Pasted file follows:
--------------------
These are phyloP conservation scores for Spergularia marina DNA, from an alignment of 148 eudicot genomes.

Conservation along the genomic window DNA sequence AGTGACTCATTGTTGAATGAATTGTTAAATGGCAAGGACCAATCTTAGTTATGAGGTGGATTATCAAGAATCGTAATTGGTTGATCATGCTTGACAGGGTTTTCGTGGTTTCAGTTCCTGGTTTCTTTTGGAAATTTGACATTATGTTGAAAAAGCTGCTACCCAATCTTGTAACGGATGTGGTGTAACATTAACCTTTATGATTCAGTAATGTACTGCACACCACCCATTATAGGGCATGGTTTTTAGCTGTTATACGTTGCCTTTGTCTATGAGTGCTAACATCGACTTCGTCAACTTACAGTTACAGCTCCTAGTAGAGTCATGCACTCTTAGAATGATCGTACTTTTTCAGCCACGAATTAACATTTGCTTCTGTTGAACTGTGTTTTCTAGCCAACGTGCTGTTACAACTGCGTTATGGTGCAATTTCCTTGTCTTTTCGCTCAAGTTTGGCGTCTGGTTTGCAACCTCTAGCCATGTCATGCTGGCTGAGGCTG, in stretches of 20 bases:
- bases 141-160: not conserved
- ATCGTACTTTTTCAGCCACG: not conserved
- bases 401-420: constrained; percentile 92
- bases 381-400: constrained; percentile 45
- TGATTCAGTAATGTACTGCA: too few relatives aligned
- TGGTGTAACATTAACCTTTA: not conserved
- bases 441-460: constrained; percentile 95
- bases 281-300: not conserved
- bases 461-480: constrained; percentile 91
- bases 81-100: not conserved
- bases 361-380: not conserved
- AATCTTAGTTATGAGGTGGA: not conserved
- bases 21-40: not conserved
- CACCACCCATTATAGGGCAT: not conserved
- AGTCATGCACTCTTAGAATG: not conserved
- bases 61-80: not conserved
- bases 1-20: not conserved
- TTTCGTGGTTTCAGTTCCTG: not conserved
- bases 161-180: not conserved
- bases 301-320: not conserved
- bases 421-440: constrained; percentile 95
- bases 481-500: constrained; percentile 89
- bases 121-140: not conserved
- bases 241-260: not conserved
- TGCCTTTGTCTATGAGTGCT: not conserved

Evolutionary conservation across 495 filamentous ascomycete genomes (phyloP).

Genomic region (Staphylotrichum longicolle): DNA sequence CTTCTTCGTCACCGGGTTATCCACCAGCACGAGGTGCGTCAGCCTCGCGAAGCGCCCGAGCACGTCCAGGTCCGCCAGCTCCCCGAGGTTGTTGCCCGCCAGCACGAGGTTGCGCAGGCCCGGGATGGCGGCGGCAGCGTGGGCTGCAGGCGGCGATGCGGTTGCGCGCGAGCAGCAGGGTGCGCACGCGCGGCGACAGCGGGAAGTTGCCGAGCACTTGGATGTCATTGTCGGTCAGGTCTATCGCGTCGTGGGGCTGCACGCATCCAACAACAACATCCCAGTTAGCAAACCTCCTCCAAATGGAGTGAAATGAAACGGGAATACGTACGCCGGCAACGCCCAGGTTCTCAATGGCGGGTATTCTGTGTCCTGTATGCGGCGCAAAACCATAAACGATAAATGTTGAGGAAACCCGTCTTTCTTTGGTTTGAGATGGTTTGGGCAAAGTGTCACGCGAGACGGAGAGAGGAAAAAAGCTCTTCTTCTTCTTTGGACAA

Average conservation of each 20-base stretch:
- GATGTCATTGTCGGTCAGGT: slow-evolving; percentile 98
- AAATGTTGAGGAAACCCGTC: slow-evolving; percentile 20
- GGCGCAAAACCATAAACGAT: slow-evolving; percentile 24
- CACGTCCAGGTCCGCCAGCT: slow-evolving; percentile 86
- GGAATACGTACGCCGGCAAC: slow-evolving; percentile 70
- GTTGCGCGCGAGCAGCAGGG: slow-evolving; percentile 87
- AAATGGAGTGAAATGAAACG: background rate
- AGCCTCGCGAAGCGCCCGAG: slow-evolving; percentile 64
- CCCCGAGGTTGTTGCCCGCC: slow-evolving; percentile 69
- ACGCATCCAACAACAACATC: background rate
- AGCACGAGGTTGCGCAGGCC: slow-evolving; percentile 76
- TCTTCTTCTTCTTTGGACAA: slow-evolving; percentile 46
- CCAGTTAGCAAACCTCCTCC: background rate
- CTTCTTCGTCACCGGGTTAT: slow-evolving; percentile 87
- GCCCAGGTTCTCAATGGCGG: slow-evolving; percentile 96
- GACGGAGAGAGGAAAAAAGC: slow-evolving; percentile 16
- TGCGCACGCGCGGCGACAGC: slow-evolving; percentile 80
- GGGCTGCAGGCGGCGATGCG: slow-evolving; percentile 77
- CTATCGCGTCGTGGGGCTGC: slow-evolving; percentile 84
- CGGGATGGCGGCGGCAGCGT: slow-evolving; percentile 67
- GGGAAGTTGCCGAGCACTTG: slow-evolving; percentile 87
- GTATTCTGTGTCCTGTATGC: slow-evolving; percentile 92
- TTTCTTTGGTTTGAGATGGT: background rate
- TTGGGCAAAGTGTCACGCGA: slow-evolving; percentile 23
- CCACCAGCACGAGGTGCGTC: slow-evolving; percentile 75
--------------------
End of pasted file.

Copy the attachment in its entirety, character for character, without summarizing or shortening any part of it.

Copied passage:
These are phyloP conservation scores for Spergularia marina DNA, from an alignment of 148 eudicot genomes.

Conservation along the genomic window DNA sequence AGTGACTCATTGTTGAATGAATTGTTAAATGGCAAGGACCAATCTTAGTTATGAGGTGGATTATCAAGAATCGTAATTGGTTGATCATGCTTGACAGGGTTTTCGTGGTTTCAGTTCCTGGTTTCTTTTGGAAATTTGACATTATGTTGAAAAAGCTGCTACCCAATCTTGTAACGGATGTGGTGTAACATTAACCTTTATGATTCAGTAATGTACTGCACACCACCCATTATAGGGCATGGTTTTTAGCTGTTATACGTTGCCTTTGTCTATGAGTGCTAACATCGACTTCGTCAACTTACAGTTACAGCTCCTAGTAGAGTCATGCACTCTTAGAATGATCGTACTTTTTCAGCCACGAATTAACATTTGCTTCTGTTGAACTGTGTTTTCTAGCCAACGTGCTGTTACAACTGCGTTATGGTGCAATTTCCTTGTCTTTTCGCTCAAGTTTGGCGTCTGGTTTGCAACCTCTAGCCATGTCATGCTGGCTGAGGCTG, in stretches of 20 bases:
- bases 141-160: not conserved
- ATCGTACTTTTTCAGCCACG: not conserved
- bases 401-420: constrained; percentile 92
- bases 381-400: constrained; percentile 45
- TGATTCAGTAATGTACTGCA: too few relatives aligned
- TGGTGTAACATTAACCTTTA: not conserved
- bases 441-460: constrained; percentile 95
- bases 281-300: not conserved
- bases 461-480: constrained; percentile 91
- bases 81-100: not conserved
- bases 361-380: not conserved
- AATCTTAGTTATGAGGTGGA: not conserved
- bases 21-40: not conserved
- CACCACCCATTATAGGGCAT: not conserved
- AGTCATGCACTCTTAGAATG: not conserved
- bases 61-80: not conserved
- bases 1-20: not conserved
- TTTCGTGGTTTCAGTTCCTG: not conserved
- bases 161-180: not conserved
- bases 301-320: not conserved
- bases 421-440: constrained; percentile 95
- bases 481-500: constrained; percentile 89
- bases 121-140: not conserved
- bases 241-260: not conserved
- TGCCTTTGTCTATGAGTGCT: not conserved

Evolutionary conservation across 495 filamentous ascomycete genomes (phyloP).

Genomic region (Staphylotrichum longicolle): DNA sequence CTTCTTCGTCACCGGGTTATCCACCAGCACGAGGTGCGTCAGCCTCGCGAAGCGCCCGAGCACGTCCAGGTCCGCCAGCTCCCCGAGGTTGTTGCCCGCCAGCACGAGGTTGCGCAGGCCCGGGATGGCGGCGGCAGCGTGGGCTGCAGGCGGCGATGCGGTTGCGCGCGAGCAGCAGGGTGCGCACGCGCGGCGACAGCGGGAAGTTGCCGAGCACTTGGATGTCATTGTCGGTCAGGTCTATCGCGTCGTGGGGCTGCACGCATCCAACAACAACATCCCAGTTAGCAAACCTCCTCCAAATGGAGTGAAATGAAACGGGAATACGTACGCCGGCAACGCCCAGGTTCTCAATGGCGGGTATTCTGTGTCCTGTATGCGGCGCAAAACCATAAACGATAAATGTTGAGGAAACCCGTCTTTCTTTGGTTTGAGATGGTTTGGGCAAAGTGTCACGCGAGACGGAGAGAGGAAAAAAGCTCTTCTTCTTCTTTGGACAA

Average conservation of each 20-base stretch:
- GATGTCATTGTCGGTCAGGT: slow-evolving; percentile 98
- AAATGTTGAGGAAACCCGTC: slow-evolving; percentile 20
- GGCGCAAAACCATAAACGAT: slow-evolving; percentile 24
- CACGTCCAGGTCCGCCAGCT: slow-evolving; percentile 86
- GGAATACGTACGCCGGCAAC: slow-evolving; percentile 70
- GTTGCGCGCGAGCAGCAGGG: slow-evolving; percentile 87
- AAATGGAGTGAAATGAAACG: background rate
- AGCCTCGCGAAGCGCCCGAG: slow-evolving; percentile 64
- CCCCGAGGTTGTTGCCCGCC: slow-evolving; percentile 69
- ACGCATCCAACAACAACATC: background rate
- AGCACGAGGTTGCGCAGGCC: slow-evolving; percentile 76
- TCTTCTTCTTCTTTGGACAA: slow-evolving; percentile 46
- CCAGTTAGCAAACCTCCTCC: background rate
- CTTCTTCGTCACCGGGTTAT: slow-evolving; percentile 87
- GCCCAGGTTCTCAATGGCGG: slow-evolving; percentile 96
- GACGGAGAGAGGAAAAAAGC: slow-evolving; percentile 16
- TGCGCACGCGCGGCGACAGC: slow-evolving; percentile 80
- GGGCTGCAGGCGGCGATGCG: slow-evolving; percentile 77
- CTATCGCGTCGTGGGGCTGC: slow-evolving; percentile 84
- CGGGATGGCGGCGGCAGCGT: slow-evolving; percentile 67
- GGGAAGTTGCCGAGCACTTG: slow-evolving; percentile 87
- GTATTCTGTGTCCTGTATGC: slow-evolving; percentile 92
- TTTCTTTGGTTTGAGATGGT: background rate
- TTGGGCAAAGTGTCACGCGA: slow-evolving; percentile 23
- CCACCAGCACGAGGTGCGTC: slow-evolving; percentile 75